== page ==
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Will Credit Rating Agencies take over ESG Rating Agencies?

Capital Markets are enjoying a wide array of new players. Investors, companies, credit rating agencies and sustainability rating agencies are increasingly focusing on the ESG (Environmental, Social and Governance) issues. ESG Ratings lack of regulation is a current theme for the ESMA, whose Chairman said that the Authority is going to fill this gap: “Personally I believe that, where ESG ratings are used for investment purposes, ESG rating agencies should be regulated and supervised appropriately by public sector authorities”. [1]. This topic is to be announced due to its actuality for the present and its relevance for the future. But our object is to focus in the shoes of credit rating agencies (CRAs).

The fact that investors and companies have been playing an increasing role in putting ESG at the core of their agenda is no novelty. However, the role of CRAs in this area corresponds to a set of vexed questions: in how far can a Credit Rating Agency take into account ESG criteria? Can a Credit Rating Agency issue an ESG rating? Could CRAs take over ESG Rating Agencies?

A keynote UN Finance initiative document [2] addresses the first question. Put bluntly, the UN did report that CRAs are considering all the factors related to creditworthiness in their assessment, including a set of specific ESG factors depending on the company industry. Nevertheless, those selected ESG factors are a praxis, rather than a methodology. ESG criteria has something to say on creditworthiness to the extent for which the Market appreciates worldwide Climate Change Policies. Given Capital Markets focus on ESG and Sustainability, the use of some specific ESG factors in credit rating assessments will become thus informally binding; but as a matter of fact, CRAs will keep their keynote role of assessing credit issues and not ESG performances. Therefore, in the credit rating assessment, ESG factors are not pivotal to creditworthiness, but rather ancillary – as remarked by a banking expert from ING Banking Group [3].

A further consideration can follow suit: ESG and creditworthiness can pair themselves only a posteriori, when the evaluation has already been disclosed. In fact, a full investment grade on credit does not mechanically correspond to a full investment grade on a green portfolio. As a leading Sustainable Finance Analyst from Fitch pointed out: “If an issuer's activity was ESG 'friendly' it did not necessarily mean that it would convey a credit benefit” [4]. An equivalent but straightforward statement in this sense came from Standard&Poors, whose spokesperson announced: “Our ratings are an opinion of creditworthiness. Potential rating factors--including ESG credit factors--are considered if we believe they may affect creditworthiness” [5].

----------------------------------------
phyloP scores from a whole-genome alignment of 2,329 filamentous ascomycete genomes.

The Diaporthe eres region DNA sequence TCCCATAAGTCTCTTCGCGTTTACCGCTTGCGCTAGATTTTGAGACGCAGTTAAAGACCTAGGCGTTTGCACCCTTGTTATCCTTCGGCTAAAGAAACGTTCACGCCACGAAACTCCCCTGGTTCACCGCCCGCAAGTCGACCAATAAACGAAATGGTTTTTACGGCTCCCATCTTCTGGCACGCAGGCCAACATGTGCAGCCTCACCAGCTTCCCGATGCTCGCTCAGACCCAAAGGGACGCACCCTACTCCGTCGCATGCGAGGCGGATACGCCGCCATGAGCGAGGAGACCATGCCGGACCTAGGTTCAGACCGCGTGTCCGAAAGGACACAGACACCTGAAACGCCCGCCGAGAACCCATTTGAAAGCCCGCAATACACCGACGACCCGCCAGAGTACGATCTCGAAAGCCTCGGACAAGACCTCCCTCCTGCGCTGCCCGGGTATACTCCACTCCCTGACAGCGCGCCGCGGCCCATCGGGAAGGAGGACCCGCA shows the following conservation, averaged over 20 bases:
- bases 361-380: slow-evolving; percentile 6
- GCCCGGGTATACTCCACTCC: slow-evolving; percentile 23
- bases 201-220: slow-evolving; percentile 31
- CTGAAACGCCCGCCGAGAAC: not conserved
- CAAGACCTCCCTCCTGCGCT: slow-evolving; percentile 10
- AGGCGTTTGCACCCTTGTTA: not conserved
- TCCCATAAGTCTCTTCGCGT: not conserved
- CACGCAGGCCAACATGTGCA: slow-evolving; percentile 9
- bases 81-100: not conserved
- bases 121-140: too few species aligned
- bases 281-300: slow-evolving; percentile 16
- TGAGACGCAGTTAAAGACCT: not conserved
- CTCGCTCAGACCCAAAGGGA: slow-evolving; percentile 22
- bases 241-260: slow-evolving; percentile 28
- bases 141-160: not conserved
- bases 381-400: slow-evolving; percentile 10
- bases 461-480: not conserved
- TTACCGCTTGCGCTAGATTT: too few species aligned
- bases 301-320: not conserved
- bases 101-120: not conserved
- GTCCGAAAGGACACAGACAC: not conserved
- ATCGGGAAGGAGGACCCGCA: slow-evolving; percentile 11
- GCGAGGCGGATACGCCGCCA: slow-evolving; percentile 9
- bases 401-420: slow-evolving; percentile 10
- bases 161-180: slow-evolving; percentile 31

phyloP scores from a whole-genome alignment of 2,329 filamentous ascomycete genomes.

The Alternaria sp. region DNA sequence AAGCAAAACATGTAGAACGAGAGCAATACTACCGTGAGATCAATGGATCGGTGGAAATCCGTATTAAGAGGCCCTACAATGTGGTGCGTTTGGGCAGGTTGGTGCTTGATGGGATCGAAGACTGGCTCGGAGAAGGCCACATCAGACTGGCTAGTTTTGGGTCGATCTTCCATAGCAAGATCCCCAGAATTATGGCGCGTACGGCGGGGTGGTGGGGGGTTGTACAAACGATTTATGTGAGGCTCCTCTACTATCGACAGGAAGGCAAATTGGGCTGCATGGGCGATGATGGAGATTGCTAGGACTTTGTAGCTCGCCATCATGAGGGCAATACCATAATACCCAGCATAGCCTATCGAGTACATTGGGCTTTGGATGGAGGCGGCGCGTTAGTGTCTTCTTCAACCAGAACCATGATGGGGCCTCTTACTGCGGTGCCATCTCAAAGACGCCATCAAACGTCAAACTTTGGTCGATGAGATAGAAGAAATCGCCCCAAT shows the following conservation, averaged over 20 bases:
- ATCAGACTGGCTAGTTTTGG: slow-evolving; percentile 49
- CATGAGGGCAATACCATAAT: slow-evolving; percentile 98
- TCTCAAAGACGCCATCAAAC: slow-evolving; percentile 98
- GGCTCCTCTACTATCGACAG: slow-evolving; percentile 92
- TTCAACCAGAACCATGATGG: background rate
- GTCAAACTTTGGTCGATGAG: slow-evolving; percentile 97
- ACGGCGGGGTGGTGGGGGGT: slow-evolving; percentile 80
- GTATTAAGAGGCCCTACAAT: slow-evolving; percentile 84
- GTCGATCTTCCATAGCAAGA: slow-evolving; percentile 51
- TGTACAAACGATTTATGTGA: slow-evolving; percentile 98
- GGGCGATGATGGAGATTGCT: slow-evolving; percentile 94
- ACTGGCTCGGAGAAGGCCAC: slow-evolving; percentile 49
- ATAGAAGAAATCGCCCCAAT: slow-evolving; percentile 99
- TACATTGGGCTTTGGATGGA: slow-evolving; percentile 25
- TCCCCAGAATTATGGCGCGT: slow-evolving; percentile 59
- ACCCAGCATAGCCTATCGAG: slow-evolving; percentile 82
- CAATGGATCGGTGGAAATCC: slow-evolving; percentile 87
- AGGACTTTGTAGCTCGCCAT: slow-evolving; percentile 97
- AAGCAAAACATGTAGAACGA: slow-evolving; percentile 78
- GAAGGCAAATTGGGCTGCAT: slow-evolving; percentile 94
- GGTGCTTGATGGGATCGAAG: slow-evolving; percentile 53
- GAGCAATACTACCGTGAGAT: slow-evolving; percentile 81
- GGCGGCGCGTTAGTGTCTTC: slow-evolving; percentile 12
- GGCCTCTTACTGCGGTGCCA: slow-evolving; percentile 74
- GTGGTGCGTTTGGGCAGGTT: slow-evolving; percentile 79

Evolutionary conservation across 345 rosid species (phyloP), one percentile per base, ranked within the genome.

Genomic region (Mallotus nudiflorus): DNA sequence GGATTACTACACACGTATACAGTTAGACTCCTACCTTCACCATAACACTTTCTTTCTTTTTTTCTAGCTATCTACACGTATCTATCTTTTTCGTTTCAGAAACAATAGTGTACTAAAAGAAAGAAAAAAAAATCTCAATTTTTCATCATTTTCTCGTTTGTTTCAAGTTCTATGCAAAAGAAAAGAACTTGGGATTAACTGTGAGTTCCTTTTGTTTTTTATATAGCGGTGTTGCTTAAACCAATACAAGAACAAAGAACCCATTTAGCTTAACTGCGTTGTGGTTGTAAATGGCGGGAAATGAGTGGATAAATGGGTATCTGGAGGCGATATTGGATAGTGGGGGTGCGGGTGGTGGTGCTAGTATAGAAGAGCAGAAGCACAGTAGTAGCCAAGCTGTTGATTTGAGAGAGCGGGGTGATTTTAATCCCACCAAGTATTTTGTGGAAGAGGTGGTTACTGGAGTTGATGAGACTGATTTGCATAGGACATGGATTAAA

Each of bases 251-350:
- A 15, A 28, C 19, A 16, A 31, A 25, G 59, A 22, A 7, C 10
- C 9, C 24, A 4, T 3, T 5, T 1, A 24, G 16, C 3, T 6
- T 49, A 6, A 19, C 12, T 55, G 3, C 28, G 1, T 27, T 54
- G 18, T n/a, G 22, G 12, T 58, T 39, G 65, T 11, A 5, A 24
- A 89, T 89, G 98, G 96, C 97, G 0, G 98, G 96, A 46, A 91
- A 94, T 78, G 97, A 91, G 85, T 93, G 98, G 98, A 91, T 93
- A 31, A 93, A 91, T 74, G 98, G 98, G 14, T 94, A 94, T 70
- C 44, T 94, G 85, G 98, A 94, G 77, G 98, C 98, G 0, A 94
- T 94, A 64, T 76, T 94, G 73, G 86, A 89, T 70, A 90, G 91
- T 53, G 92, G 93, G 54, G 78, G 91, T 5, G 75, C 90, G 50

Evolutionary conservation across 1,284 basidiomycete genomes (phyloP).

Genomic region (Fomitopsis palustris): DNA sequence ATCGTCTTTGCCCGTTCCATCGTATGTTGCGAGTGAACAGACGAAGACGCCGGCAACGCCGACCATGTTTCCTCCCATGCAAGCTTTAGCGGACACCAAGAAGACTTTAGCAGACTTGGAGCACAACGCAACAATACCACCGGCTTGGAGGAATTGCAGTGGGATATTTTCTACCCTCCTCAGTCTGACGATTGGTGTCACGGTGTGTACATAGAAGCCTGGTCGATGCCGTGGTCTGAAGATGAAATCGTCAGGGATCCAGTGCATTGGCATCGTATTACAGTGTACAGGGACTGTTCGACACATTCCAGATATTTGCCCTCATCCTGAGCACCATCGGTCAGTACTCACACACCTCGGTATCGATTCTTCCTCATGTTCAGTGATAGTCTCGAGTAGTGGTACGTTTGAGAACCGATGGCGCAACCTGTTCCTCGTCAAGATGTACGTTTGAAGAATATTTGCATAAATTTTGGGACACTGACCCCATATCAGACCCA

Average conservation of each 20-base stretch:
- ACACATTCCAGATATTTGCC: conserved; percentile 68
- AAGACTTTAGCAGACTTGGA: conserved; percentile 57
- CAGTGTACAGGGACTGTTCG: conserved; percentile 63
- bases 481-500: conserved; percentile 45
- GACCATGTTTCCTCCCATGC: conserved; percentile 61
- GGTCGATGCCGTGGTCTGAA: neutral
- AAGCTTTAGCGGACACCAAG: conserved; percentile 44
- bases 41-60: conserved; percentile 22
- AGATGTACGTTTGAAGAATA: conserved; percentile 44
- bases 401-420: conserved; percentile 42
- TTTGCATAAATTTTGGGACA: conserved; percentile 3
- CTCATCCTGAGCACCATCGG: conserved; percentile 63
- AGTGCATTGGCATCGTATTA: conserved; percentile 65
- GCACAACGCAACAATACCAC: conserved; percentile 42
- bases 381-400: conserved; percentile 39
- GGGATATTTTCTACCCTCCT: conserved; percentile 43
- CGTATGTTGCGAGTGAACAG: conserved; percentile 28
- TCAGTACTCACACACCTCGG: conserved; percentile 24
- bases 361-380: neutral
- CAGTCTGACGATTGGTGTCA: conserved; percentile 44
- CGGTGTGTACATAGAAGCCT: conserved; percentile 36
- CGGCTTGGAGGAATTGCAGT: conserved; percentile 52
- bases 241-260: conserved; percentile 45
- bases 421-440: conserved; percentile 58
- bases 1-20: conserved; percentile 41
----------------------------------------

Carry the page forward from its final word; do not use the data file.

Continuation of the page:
Furthermore, a recent ESMA pronunciation [6], warned the Market about the lack of uniformity on ESG factors in credit ratings and the need for disclosure and armonisation by regulators. Even though as a reaction to ESMA statement some CRAs have then published their ESG related methodologies, their operational quest does not change its nature. Since a meaningful risk of conflict of interest due to the issuance of two opposite ratings (a full investment grade on credit and a non-investment grade on ESG for instance) on a single security, company or sovereign state could occur in that case, a CRA will not ever change its core business.

All things considered, there is consistent proof to claim that CRAs will not take over ESG ratings. ESG ratings remain a task of Sustainability Ratings Agencies, whose assessments are to be uniformed, shaped, monitored and controlled by Regulators, at least at the European level. Most importantly, their work is not under scrutiny and it is a symptom that Sustainable Finance is becoming Finance spin-doctor with a specific purpose: to invest on the doggedness of the Planet for the sake of future generations.


[1] Huw Jones “EU watchdog says ESG rating firms need rules to stop 'greenwashing’”. Reuters.

[2] UNEP Finance Initiative – United Nations Global Compact. Shifting perceptions. ESG, Credit Risk and Ratings.

[3] Nadège Tillier “ESG and credit rating agencies: The pressure accelerates” - THINK Economic and Financial Analysis blog.

[4] BNP Paribas “Friends or foes: a world of credit ratings and esg scores”..

[5] Standard&Poors – Press Release “S&P Global Ratings Launches ESG Sections In Corporate Credit Rating Reports”.

[6] ESMA – Press Release “ESMA advises on credit rating sustainability issues and sets disclosure requirements”.

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